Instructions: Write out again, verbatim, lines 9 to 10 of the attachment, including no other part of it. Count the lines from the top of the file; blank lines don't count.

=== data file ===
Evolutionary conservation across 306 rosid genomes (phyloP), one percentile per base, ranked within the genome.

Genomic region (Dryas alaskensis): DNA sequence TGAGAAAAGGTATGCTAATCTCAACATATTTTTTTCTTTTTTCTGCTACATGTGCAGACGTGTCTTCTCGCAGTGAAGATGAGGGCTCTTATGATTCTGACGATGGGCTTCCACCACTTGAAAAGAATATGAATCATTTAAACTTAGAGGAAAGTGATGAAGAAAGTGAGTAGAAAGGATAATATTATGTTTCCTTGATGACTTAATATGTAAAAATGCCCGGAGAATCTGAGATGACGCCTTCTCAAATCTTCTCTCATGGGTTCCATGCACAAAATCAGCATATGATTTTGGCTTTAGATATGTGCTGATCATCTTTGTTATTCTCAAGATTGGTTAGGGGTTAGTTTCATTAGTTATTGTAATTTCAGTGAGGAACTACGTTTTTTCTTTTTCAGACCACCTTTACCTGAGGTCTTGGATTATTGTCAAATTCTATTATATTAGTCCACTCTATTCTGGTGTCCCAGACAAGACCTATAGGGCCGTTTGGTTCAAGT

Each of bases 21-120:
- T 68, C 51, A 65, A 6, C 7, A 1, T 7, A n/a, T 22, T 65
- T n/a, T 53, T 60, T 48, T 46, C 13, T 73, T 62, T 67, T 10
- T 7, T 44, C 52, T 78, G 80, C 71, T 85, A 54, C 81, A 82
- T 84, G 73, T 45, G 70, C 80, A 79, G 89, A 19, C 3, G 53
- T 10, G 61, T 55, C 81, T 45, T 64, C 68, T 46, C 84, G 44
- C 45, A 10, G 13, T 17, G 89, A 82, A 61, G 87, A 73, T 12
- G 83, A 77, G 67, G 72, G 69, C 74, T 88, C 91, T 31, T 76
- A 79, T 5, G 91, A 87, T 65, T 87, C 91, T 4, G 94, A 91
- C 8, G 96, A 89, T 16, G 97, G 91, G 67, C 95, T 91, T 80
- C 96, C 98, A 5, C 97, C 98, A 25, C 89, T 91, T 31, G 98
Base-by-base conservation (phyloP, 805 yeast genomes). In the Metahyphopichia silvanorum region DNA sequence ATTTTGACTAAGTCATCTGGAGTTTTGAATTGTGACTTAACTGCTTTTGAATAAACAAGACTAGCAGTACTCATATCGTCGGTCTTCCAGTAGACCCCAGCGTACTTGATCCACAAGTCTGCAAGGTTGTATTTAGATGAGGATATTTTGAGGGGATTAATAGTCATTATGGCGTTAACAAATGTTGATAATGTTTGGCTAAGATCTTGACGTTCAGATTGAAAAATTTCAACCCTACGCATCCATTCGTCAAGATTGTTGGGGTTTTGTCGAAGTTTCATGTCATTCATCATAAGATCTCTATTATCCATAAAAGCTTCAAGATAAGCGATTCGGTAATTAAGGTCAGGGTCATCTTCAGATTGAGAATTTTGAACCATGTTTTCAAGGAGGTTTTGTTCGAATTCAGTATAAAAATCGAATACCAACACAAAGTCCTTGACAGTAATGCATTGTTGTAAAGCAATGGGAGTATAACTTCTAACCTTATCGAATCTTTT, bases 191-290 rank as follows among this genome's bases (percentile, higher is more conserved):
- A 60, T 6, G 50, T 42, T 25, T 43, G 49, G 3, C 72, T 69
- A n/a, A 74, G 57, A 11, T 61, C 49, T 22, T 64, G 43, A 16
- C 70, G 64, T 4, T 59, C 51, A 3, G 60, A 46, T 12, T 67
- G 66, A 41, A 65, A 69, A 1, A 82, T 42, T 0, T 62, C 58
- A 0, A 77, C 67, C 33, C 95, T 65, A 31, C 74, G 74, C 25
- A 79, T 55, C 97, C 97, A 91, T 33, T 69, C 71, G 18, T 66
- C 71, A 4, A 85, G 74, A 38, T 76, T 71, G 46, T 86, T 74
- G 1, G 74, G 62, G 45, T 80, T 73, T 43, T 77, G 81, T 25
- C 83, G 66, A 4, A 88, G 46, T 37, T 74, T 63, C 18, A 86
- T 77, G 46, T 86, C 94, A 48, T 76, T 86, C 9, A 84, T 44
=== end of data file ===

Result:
- C 45, A 10, G 13, T 17, G 89, A 82, A 61, G 87, A 73, T 12
- G 83, A 77, G 67, G 72, G 69, C 74, T 88, C 91, T 31, T 76